Crying Time

I cried every day for two years after Bob's death. Every single day. Mornings, in the shower, I cried heavily and loudly because no one could hear me and the water streaming down my face would carry the tears with it to the drain. During the afternoons, I sought out unoccupied public restrooms to shed tears. When I left work, I cried in the private sanctuary of my car. In the evenings I cried on the couch in the guest room, looking out at the moon through the narrow window that faces the Bay.

After the second anniversary, the crying episodes have become less frequent. I've noticed I rarely spend long amounts of time crying; rather, I have outbursts. I'll also experience several days, sometimes weeks at a time, when I feel very fragile, and the tears come and go, and my mood drifts from high to low.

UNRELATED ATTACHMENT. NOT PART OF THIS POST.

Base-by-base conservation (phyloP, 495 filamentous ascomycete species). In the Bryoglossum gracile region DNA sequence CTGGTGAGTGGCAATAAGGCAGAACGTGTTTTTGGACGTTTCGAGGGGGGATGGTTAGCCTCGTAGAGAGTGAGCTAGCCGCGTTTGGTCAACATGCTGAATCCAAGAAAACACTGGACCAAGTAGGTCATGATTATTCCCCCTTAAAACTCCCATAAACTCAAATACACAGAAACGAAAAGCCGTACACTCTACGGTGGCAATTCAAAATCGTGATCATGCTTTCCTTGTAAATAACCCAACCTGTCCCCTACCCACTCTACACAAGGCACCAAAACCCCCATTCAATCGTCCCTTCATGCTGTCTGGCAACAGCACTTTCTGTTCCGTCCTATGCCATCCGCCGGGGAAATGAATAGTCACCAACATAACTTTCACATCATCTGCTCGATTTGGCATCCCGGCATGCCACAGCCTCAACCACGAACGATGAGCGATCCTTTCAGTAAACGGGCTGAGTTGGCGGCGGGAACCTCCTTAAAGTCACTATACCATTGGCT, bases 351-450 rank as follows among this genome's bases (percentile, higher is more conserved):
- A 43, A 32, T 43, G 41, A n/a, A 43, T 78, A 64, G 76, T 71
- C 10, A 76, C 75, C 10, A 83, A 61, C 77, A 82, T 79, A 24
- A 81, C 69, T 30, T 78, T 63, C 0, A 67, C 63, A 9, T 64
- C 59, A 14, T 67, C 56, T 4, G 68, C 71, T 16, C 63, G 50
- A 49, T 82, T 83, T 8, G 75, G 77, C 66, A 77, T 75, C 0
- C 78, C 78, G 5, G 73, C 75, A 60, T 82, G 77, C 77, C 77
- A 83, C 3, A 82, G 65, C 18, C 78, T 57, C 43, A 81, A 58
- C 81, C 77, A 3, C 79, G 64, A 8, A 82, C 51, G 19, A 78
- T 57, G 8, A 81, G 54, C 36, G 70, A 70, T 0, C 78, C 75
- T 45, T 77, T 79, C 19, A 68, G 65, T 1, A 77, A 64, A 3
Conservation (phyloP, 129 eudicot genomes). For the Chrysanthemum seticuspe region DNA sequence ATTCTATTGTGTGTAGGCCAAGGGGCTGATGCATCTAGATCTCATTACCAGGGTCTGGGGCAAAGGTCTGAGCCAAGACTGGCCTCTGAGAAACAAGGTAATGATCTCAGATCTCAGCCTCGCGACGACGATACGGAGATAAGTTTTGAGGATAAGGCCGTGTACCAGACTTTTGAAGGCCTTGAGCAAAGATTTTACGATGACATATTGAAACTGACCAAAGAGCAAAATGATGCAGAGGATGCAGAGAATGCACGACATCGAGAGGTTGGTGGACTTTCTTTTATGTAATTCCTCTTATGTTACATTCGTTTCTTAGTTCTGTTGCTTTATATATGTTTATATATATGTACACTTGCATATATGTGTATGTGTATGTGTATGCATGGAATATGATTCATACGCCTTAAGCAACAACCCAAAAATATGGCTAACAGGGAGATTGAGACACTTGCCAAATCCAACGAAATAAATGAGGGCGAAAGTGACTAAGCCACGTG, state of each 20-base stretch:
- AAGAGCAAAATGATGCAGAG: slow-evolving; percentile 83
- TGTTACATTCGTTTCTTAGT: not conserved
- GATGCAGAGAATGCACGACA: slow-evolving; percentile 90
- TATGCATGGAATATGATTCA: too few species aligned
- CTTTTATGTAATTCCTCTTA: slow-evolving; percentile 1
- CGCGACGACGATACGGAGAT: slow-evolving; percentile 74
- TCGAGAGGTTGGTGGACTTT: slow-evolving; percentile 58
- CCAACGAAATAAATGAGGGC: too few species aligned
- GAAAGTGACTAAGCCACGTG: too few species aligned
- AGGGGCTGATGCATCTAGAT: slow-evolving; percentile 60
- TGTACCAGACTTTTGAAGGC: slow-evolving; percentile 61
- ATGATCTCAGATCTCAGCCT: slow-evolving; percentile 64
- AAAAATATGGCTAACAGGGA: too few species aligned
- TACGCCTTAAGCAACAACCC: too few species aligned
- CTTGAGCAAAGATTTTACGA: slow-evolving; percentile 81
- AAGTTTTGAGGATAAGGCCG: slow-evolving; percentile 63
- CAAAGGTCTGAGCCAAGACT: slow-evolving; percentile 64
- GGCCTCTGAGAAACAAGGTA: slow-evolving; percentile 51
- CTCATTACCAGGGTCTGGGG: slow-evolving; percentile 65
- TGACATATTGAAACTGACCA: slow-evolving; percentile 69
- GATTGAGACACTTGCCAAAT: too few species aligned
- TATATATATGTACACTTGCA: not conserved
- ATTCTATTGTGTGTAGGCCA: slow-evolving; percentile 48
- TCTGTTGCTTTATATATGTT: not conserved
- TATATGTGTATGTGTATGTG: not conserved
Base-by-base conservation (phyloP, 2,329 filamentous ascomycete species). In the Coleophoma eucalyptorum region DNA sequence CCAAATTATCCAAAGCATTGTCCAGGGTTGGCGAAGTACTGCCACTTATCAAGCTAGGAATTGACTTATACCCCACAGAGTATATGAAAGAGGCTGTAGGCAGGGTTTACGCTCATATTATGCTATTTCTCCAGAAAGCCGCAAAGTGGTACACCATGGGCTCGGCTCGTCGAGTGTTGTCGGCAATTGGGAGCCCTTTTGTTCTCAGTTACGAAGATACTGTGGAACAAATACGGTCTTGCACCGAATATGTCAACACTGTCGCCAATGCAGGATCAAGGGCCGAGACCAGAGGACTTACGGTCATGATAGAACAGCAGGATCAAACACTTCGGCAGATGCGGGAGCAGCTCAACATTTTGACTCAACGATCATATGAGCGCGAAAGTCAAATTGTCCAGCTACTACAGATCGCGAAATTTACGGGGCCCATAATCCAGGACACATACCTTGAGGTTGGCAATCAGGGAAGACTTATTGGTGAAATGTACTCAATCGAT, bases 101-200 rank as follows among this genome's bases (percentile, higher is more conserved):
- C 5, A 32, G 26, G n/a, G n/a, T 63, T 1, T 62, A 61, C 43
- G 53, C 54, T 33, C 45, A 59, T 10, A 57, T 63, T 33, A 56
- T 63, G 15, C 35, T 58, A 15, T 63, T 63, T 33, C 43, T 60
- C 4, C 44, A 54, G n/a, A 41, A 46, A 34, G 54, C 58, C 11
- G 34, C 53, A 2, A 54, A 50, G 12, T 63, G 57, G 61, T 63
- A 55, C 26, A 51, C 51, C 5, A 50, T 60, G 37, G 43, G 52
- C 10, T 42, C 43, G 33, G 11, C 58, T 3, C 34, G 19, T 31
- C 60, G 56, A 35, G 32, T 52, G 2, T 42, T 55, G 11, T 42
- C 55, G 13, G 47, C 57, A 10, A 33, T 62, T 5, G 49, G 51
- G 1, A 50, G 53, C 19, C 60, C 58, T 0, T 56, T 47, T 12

Looking into the mirror now, possibly having cried more in the past two years than my entire lifetime before my brother's death, I see anguish. My eyes have gone through hell! They've had no rest in almost three years! They look heavy and sullen, like I've aged too quickly, or, better yet, incorrectly.

No one ever warns you of the strain your eyes will have to endure. I've realized this is the reason my eyes have become so sensitive to light. Sunglasses are a necessity to me more than ever before. I block out the light coming from the ceiling lights at work with a makeshift cardboard obstruction. I keep my brightness settings on my computer as dim as they will go.

This is just another element of grief. The physical toll it takes on our appearance is obvious, and more evidence that our lives have forever changed.

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